The trail then follows this old mining ditch on a level grade for 1.4 miles to Fir Tree Creek. In this section of trail, there are great views up and down the canyon. After crossing fir tree creek, the trail goes back downstream along the creek on the other side. There are the remains of an old log cabin built by the miners.
The trail continues for another 2.5 miles. You cross Second Creek, then First Creek. About a quarter-mile after crossing First Creek you will see a sign on a tree that says Rock Creek Trail #823 at around the 7-mile mark. If you look to the east, there is a small hidden sign in the forest that indicates the branching off to the Rim Trail #822. The trail is not visible at this junction.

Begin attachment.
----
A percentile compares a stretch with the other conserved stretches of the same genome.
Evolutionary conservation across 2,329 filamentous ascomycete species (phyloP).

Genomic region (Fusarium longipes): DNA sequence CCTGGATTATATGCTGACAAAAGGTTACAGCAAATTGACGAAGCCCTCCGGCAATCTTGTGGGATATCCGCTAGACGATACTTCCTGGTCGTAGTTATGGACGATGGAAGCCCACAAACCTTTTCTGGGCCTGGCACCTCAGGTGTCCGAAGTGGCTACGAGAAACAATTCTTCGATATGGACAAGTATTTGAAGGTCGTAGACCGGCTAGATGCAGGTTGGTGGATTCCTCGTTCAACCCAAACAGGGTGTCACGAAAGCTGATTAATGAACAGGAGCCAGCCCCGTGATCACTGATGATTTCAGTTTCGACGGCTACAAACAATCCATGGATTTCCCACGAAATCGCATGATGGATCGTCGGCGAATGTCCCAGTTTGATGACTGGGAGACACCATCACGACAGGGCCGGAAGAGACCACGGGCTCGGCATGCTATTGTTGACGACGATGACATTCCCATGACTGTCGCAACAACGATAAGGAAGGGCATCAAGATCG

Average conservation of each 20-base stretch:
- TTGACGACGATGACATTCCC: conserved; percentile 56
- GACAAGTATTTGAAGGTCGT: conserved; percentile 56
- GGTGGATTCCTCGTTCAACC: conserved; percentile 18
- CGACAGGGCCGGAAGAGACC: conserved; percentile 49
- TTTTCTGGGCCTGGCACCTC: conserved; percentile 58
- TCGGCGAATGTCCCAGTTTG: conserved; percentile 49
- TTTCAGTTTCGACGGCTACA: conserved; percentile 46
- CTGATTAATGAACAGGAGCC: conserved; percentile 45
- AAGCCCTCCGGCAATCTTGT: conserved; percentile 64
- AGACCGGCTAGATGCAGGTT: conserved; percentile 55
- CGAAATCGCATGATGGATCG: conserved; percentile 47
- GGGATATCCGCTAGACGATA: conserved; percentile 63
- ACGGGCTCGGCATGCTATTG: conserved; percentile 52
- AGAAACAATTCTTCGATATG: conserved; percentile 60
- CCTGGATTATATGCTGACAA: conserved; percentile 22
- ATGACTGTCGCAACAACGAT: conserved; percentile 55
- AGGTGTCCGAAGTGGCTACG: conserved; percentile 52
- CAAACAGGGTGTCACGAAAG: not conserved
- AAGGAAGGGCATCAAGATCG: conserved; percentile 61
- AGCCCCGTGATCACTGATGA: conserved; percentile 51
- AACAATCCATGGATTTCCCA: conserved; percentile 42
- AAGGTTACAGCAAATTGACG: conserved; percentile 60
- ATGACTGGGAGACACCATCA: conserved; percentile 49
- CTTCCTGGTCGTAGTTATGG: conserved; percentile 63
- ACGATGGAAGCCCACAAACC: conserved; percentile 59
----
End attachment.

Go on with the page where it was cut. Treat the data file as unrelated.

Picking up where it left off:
If you continue past this junction about 100 feet you will see a slightly impacted camp site in a lovely grove of old-growth pines with a fire ring. If you start to descend down from the saddle past this camp, you’ve gone too far.
This is a tough day, but it is full of rewards. The long miles are necessary in order to camp at the next available water source. There are a couple of variations listed below to shorten this hiking day, but you would need to hike with extra water to dry camp or stash water beforehand at certain points that are indicated.